I truly appreciate his authentic, reflective post. Thank you! Such conversations, thoughts, and ideas must be shared in our learning communities, including in higher education institutions. As an educator in both academic environments, I know that these ideas are beneficial to our learners. Additionally, Renee, I am reflecting on your powerful comments regarding the community college learning experience.  Recently, North Carolina Central University and Durham (NC) Tech. Community College have embarked on a dual enrollment initiative. Your final reflective question should be a focal point in such an initiative to keep authentic learning and creativity at the forefront. Thanks for tweeting Valeria’s post. I am retweeting it!

  • bradclark

    Adaptive intelligence…College Ready

    I am an elementary teacher and I could not help but feel some responsibility to Melissa and her experience. How is it that an elementary teacher can own the college and career readiness of college students?  Why do I feel responsible for students in other states well outside of my age range?

    One, Val composes a powerful narrative. I could feel both the feelings of inadequacies from Melissa and the intensive self-reflection of practice of Val. Not an easy discussion for either party. A harsh mirror. 

    I also can’t help but own the self reflective process that we must all embrace if we are going to professionalize our profession. Those questions that Val asked are all questions that we have asked of ourselves. 

    I have also been that student in college that was ill prepared for reality. 

    If this post doesn’t drive us to become more deeply engaged in radically changing our learning systems I am not sure what will. 

    • ValBrownEdu


      Thank you so much Brad. In addition to the powerful message Melissa taught us about our profession, she also taught me to show up and be present for those in need. Hurting people should never be an inconvenience to us. I didn’t know where our discussion was going, but I am thankful that I didn’t miss the opportunity to be human with her. I think the gift for taking that chance was that her words can immediately impact our classroom practice and keep other students from skipping class.

  • walbornl

    Much needed food for thought!


    Thank you so much for sharing this amazing interaction.  Your questions really have me thinking about those things in my own context.  I am actually going to print out these statements and questions to keep as a guide for me this upcoming year to remind me to ask these questions of myself and my students on a regular basis.

    P.S…You are amazing for engaging in this interaction with this student.  Peopele with empathetic personalities tend to emit an energy that makes people comfortable sharing with them.  You definitely have it and it is one thing (just one of millions of things) that make you an awesome teacher and teacher leader!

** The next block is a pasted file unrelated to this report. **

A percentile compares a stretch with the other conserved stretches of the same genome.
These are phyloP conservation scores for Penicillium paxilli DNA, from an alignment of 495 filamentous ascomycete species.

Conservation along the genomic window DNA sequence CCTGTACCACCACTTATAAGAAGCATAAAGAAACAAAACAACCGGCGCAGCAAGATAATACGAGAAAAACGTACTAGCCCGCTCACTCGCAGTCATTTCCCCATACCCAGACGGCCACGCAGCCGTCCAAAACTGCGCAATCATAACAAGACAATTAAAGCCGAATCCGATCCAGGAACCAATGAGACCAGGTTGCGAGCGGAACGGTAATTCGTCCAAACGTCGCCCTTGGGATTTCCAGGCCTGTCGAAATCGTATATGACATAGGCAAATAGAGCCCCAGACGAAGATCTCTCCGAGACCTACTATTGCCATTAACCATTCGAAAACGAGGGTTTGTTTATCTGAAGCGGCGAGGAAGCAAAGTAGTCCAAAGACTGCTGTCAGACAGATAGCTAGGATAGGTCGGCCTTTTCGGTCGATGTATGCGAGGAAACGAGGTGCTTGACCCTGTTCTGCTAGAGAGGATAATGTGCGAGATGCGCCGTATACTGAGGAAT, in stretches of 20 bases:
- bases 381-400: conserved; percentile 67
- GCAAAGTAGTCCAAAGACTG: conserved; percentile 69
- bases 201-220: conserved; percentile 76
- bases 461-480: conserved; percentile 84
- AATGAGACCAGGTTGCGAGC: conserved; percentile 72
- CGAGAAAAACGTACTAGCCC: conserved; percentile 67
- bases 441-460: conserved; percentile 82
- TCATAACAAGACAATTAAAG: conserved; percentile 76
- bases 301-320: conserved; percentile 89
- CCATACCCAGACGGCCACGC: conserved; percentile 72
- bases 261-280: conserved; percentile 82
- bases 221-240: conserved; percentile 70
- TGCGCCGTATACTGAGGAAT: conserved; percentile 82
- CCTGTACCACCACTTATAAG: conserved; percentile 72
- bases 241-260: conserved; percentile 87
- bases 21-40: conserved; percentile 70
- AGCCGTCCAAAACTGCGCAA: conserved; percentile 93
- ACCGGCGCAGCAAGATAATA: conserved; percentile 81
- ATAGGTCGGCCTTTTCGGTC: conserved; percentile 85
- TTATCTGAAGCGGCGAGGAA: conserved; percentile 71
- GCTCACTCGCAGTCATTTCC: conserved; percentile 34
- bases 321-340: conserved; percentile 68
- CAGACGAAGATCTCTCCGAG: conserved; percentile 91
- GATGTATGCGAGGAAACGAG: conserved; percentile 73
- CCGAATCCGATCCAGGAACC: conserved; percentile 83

• ReginaMcCurdy

      Self Reflection


      I was thinking the same thing in regards to making copies of these questions for myself, and hopefully, I’ll be able to incorporate these in some  group professional development as well. Being accountable for our teaching is important. And as Val has commented, I don’t want to miss an opportunity to really “see” each and every student.

      And yes, Val (and her hair) is a rockstar! 🙂

  • jozettemartinez

    Questioning is key…

    I will jump on the Val band wagon here darling, to note that I too think your article and insight are not only EXACTLY what we as educators should be doing, but your questions are marvelous! I always ask “so then, what questions do we have before moving forward?” I think your line of questioning in any content, and in every grade level, can work. I know how Melissa feels, not wanting to raise my hand and show my ignorance esp. in math… thank you for coming to education- you are so needed! 

  • SusanGraham

    Ladies Room T&L 101

    Meaningful and applicable Professional Development can happen whenever, wherever and with whoever if educators are open to listening, reflecting, examining and adapting their practice based on student needs.

    Here’s what struck me:

    • You attended a professional development conference.
    • You addressed student need (never mind that it wasn’t your student).
    • You adapted your own learning plan to meet the immediate need of a learner.
    • You used that experience with a student to reflect on your own professional practice.
    • You shared it with this community with other teachers.
    • Your observations have influenced the practice of other teachers. 

    Here’s what’s interesting about this PD:

    • The location was the Ladies Room.
    • The time frame was unscheduled
    • The PD providers were yourself and a struggling undergraduate.
    • The experience was serendiptious.
    • The sharing was asynchronous.
    • The application for other educators is both adaptable and scalable. 
    • The cost was nonexistent.

     Here’s what’s ironic:

    • It’s unlikely that you will be able to to submit this as Professional Development Credit.
    • It’s informal interactions that seem to yield the greatest impact on practice.
  • Shaun Killian


    Hi Val

    Thvery fanks for the post.

    You were were very fortunate to have that encounter, and the rest of us were fortunate you took the time to write about it.

    There are so many lessons we can draw fron her experience, but there is also one that come straight from you. You highlighted the power of questions as a tool for self-reflection. Thanks again.